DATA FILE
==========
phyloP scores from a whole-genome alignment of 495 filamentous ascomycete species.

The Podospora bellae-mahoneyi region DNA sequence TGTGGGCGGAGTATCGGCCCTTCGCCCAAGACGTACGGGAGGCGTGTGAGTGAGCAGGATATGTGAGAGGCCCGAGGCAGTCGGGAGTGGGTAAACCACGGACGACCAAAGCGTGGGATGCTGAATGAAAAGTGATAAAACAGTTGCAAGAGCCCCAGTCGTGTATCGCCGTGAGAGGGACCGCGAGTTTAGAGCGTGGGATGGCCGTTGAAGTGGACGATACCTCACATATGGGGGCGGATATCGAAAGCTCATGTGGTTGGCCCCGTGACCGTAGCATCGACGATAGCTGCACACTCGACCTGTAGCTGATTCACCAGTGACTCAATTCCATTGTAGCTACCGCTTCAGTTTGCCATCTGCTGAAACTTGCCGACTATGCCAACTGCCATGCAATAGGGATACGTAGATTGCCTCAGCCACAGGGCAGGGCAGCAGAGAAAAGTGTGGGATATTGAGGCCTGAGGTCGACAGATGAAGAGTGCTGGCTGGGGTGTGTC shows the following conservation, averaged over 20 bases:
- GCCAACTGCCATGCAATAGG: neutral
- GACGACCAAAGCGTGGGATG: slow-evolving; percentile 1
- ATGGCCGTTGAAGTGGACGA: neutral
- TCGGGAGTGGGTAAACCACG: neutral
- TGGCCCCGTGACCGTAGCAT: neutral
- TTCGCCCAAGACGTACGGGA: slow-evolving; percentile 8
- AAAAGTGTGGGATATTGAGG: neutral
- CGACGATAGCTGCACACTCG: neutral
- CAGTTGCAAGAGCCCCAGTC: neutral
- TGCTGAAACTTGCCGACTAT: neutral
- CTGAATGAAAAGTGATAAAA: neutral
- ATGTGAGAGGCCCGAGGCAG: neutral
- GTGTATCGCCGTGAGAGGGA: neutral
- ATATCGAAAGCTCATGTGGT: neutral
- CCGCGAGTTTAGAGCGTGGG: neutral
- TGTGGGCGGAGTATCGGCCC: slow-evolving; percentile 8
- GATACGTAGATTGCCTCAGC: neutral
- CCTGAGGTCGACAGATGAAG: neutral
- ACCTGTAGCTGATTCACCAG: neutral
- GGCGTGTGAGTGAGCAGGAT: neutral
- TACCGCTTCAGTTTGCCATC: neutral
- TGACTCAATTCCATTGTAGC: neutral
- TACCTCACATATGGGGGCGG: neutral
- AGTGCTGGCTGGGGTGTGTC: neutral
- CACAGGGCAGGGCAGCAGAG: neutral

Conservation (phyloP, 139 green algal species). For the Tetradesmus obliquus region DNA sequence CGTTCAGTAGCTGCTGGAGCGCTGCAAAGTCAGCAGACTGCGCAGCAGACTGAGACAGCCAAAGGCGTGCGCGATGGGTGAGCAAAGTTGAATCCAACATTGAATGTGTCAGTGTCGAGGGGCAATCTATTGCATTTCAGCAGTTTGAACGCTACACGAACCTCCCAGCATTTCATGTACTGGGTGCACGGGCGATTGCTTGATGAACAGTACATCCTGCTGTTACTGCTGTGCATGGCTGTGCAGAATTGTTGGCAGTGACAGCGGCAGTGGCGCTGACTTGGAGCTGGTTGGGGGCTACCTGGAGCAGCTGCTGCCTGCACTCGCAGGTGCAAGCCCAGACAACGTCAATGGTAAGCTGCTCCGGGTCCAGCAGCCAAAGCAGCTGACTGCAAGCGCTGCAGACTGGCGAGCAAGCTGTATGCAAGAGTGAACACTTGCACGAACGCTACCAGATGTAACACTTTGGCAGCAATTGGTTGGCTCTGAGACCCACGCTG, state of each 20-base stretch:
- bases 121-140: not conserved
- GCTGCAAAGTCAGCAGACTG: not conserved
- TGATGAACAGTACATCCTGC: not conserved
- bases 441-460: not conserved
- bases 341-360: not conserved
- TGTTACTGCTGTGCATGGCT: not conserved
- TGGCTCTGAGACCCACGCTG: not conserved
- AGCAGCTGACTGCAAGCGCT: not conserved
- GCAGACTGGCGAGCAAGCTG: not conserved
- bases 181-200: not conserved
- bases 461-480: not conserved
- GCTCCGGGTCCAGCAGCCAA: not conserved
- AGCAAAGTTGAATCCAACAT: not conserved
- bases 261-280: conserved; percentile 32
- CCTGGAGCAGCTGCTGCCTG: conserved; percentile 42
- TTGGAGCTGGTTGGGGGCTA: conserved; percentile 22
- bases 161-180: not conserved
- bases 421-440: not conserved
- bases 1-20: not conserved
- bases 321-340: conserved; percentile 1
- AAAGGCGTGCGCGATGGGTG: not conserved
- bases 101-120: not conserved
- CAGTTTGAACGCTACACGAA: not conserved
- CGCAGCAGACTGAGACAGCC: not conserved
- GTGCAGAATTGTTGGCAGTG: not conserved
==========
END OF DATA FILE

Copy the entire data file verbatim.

phyloP scores from a whole-genome alignment of 495 filamentous ascomycete species.

The Podospora bellae-mahoneyi region DNA sequence TGTGGGCGGAGTATCGGCCCTTCGCCCAAGACGTACGGGAGGCGTGTGAGTGAGCAGGATATGTGAGAGGCCCGAGGCAGTCGGGAGTGGGTAAACCACGGACGACCAAAGCGTGGGATGCTGAATGAAAAGTGATAAAACAGTTGCAAGAGCCCCAGTCGTGTATCGCCGTGAGAGGGACCGCGAGTTTAGAGCGTGGGATGGCCGTTGAAGTGGACGATACCTCACATATGGGGGCGGATATCGAAAGCTCATGTGGTTGGCCCCGTGACCGTAGCATCGACGATAGCTGCACACTCGACCTGTAGCTGATTCACCAGTGACTCAATTCCATTGTAGCTACCGCTTCAGTTTGCCATCTGCTGAAACTTGCCGACTATGCCAACTGCCATGCAATAGGGATACGTAGATTGCCTCAGCCACAGGGCAGGGCAGCAGAGAAAAGTGTGGGATATTGAGGCCTGAGGTCGACAGATGAAGAGTGCTGGCTGGGGTGTGTC shows the following conservation, averaged over 20 bases:
- GCCAACTGCCATGCAATAGG: neutral
- GACGACCAAAGCGTGGGATG: slow-evolving; percentile 1
- ATGGCCGTTGAAGTGGACGA: neutral
- TCGGGAGTGGGTAAACCACG: neutral
- TGGCCCCGTGACCGTAGCAT: neutral
- TTCGCCCAAGACGTACGGGA: slow-evolving; percentile 8
- AAAAGTGTGGGATATTGAGG: neutral
- CGACGATAGCTGCACACTCG: neutral
- CAGTTGCAAGAGCCCCAGTC: neutral
- TGCTGAAACTTGCCGACTAT: neutral
- CTGAATGAAAAGTGATAAAA: neutral
- ATGTGAGAGGCCCGAGGCAG: neutral
- GTGTATCGCCGTGAGAGGGA: neutral
- ATATCGAAAGCTCATGTGGT: neutral
- CCGCGAGTTTAGAGCGTGGG: neutral
- TGTGGGCGGAGTATCGGCCC: slow-evolving; percentile 8
- GATACGTAGATTGCCTCAGC: neutral
- CCTGAGGTCGACAGATGAAG: neutral
- ACCTGTAGCTGATTCACCAG: neutral
- GGCGTGTGAGTGAGCAGGAT: neutral
- TACCGCTTCAGTTTGCCATC: neutral
- TGACTCAATTCCATTGTAGC: neutral
- TACCTCACATATGGGGGCGG: neutral
- AGTGCTGGCTGGGGTGTGTC: neutral
- CACAGGGCAGGGCAGCAGAG: neutral

Conservation (phyloP, 139 green algal species). For the Tetradesmus obliquus region DNA sequence CGTTCAGTAGCTGCTGGAGCGCTGCAAAGTCAGCAGACTGCGCAGCAGACTGAGACAGCCAAAGGCGTGCGCGATGGGTGAGCAAAGTTGAATCCAACATTGAATGTGTCAGTGTCGAGGGGCAATCTATTGCATTTCAGCAGTTTGAACGCTACACGAACCTCCCAGCATTTCATGTACTGGGTGCACGGGCGATTGCTTGATGAACAGTACATCCTGCTGTTACTGCTGTGCATGGCTGTGCAGAATTGTTGGCAGTGACAGCGGCAGTGGCGCTGACTTGGAGCTGGTTGGGGGCTACCTGGAGCAGCTGCTGCCTGCACTCGCAGGTGCAAGCCCAGACAACGTCAATGGTAAGCTGCTCCGGGTCCAGCAGCCAAAGCAGCTGACTGCAAGCGCTGCAGACTGGCGAGCAAGCTGTATGCAAGAGTGAACACTTGCACGAACGCTACCAGATGTAACACTTTGGCAGCAATTGGTTGGCTCTGAGACCCACGCTG, state of each 20-base stretch:
- bases 121-140: not conserved
- GCTGCAAAGTCAGCAGACTG: not conserved
- TGATGAACAGTACATCCTGC: not conserved
- bases 441-460: not conserved
- bases 341-360: not conserved
- TGTTACTGCTGTGCATGGCT: not conserved
- TGGCTCTGAGACCCACGCTG: not conserved
- AGCAGCTGACTGCAAGCGCT: not conserved
- GCAGACTGGCGAGCAAGCTG: not conserved
- bases 181-200: not conserved
- bases 461-480: not conserved
- GCTCCGGGTCCAGCAGCCAA: not conserved
- AGCAAAGTTGAATCCAACAT: not conserved
- bases 261-280: conserved; percentile 32
- CCTGGAGCAGCTGCTGCCTG: conserved; percentile 42
- TTGGAGCTGGTTGGGGGCTA: conserved; percentile 22
- bases 161-180: not conserved
- bases 421-440: not conserved
- bases 1-20: not conserved
- bases 321-340: conserved; percentile 1
- AAAGGCGTGCGCGATGGGTG: not conserved
- bases 101-120: not conserved
- CAGTTTGAACGCTACACGAA: not conserved
- CGCAGCAGACTGAGACAGCC: not conserved
- GTGCAGAATTGTTGGCAGTG: not conserved